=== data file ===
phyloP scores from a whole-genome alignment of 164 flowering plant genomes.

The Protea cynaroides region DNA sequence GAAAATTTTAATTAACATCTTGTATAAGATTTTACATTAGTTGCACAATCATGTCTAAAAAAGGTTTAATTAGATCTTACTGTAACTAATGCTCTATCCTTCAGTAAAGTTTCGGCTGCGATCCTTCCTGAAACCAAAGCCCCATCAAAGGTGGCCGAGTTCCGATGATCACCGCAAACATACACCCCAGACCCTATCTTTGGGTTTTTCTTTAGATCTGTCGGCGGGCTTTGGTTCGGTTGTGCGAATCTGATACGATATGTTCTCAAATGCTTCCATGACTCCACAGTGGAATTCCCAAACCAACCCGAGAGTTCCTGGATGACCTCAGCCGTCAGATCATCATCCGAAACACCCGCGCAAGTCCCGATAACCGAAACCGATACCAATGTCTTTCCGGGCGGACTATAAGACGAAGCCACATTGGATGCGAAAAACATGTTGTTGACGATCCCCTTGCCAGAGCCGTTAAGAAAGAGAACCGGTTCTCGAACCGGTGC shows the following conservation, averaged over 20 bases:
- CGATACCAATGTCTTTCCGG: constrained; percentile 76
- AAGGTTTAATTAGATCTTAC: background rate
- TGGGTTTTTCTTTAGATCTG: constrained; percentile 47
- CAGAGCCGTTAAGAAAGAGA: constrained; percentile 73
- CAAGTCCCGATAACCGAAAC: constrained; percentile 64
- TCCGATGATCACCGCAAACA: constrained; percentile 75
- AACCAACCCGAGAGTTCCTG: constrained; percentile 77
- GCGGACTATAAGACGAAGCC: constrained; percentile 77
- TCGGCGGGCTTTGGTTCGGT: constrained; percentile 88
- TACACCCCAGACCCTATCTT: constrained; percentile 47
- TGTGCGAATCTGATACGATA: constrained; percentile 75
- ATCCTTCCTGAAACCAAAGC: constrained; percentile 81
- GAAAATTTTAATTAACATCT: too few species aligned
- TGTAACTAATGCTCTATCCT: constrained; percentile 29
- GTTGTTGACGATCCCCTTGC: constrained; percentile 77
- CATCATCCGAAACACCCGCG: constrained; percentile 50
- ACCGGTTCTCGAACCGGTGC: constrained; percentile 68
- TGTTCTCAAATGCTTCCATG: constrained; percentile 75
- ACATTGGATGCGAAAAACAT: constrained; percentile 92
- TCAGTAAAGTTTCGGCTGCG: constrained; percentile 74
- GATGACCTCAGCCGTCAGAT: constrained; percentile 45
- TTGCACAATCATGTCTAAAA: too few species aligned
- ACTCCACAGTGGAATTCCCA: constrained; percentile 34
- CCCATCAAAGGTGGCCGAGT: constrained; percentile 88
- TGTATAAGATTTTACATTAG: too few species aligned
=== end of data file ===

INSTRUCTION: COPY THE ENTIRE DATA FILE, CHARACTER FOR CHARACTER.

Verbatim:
phyloP scores from a whole-genome alignment of 164 flowering plant genomes.

The Protea cynaroides region DNA sequence GAAAATTTTAATTAACATCTTGTATAAGATTTTACATTAGTTGCACAATCATGTCTAAAAAAGGTTTAATTAGATCTTACTGTAACTAATGCTCTATCCTTCAGTAAAGTTTCGGCTGCGATCCTTCCTGAAACCAAAGCCCCATCAAAGGTGGCCGAGTTCCGATGATCACCGCAAACATACACCCCAGACCCTATCTTTGGGTTTTTCTTTAGATCTGTCGGCGGGCTTTGGTTCGGTTGTGCGAATCTGATACGATATGTTCTCAAATGCTTCCATGACTCCACAGTGGAATTCCCAAACCAACCCGAGAGTTCCTGGATGACCTCAGCCGTCAGATCATCATCCGAAACACCCGCGCAAGTCCCGATAACCGAAACCGATACCAATGTCTTTCCGGGCGGACTATAAGACGAAGCCACATTGGATGCGAAAAACATGTTGTTGACGATCCCCTTGCCAGAGCCGTTAAGAAAGAGAACCGGTTCTCGAACCGGTGC shows the following conservation, averaged over 20 bases:
- CGATACCAATGTCTTTCCGG: constrained; percentile 76
- AAGGTTTAATTAGATCTTAC: background rate
- TGGGTTTTTCTTTAGATCTG: constrained; percentile 47
- CAGAGCCGTTAAGAAAGAGA: constrained; percentile 73
- CAAGTCCCGATAACCGAAAC: constrained; percentile 64
- TCCGATGATCACCGCAAACA: constrained; percentile 75
- AACCAACCCGAGAGTTCCTG: constrained; percentile 77
- GCGGACTATAAGACGAAGCC: constrained; percentile 77
- TCGGCGGGCTTTGGTTCGGT: constrained; percentile 88
- TACACCCCAGACCCTATCTT: constrained; percentile 47
- TGTGCGAATCTGATACGATA: constrained; percentile 75
- ATCCTTCCTGAAACCAAAGC: constrained; percentile 81
- GAAAATTTTAATTAACATCT: too few species aligned
- TGTAACTAATGCTCTATCCT: constrained; percentile 29
- GTTGTTGACGATCCCCTTGC: constrained; percentile 77
- CATCATCCGAAACACCCGCG: constrained; percentile 50
- ACCGGTTCTCGAACCGGTGC: constrained; percentile 68
- TGTTCTCAAATGCTTCCATG: constrained; percentile 75
- ACATTGGATGCGAAAAACAT: constrained; percentile 92
- TCAGTAAAGTTTCGGCTGCG: constrained; percentile 74
- GATGACCTCAGCCGTCAGAT: constrained; percentile 45
- TTGCACAATCATGTCTAAAA: too few species aligned
- ACTCCACAGTGGAATTCCCA: constrained; percentile 34
- CCCATCAAAGGTGGCCGAGT: constrained; percentile 88
- TGTATAAGATTTTACATTAG: too few species aligned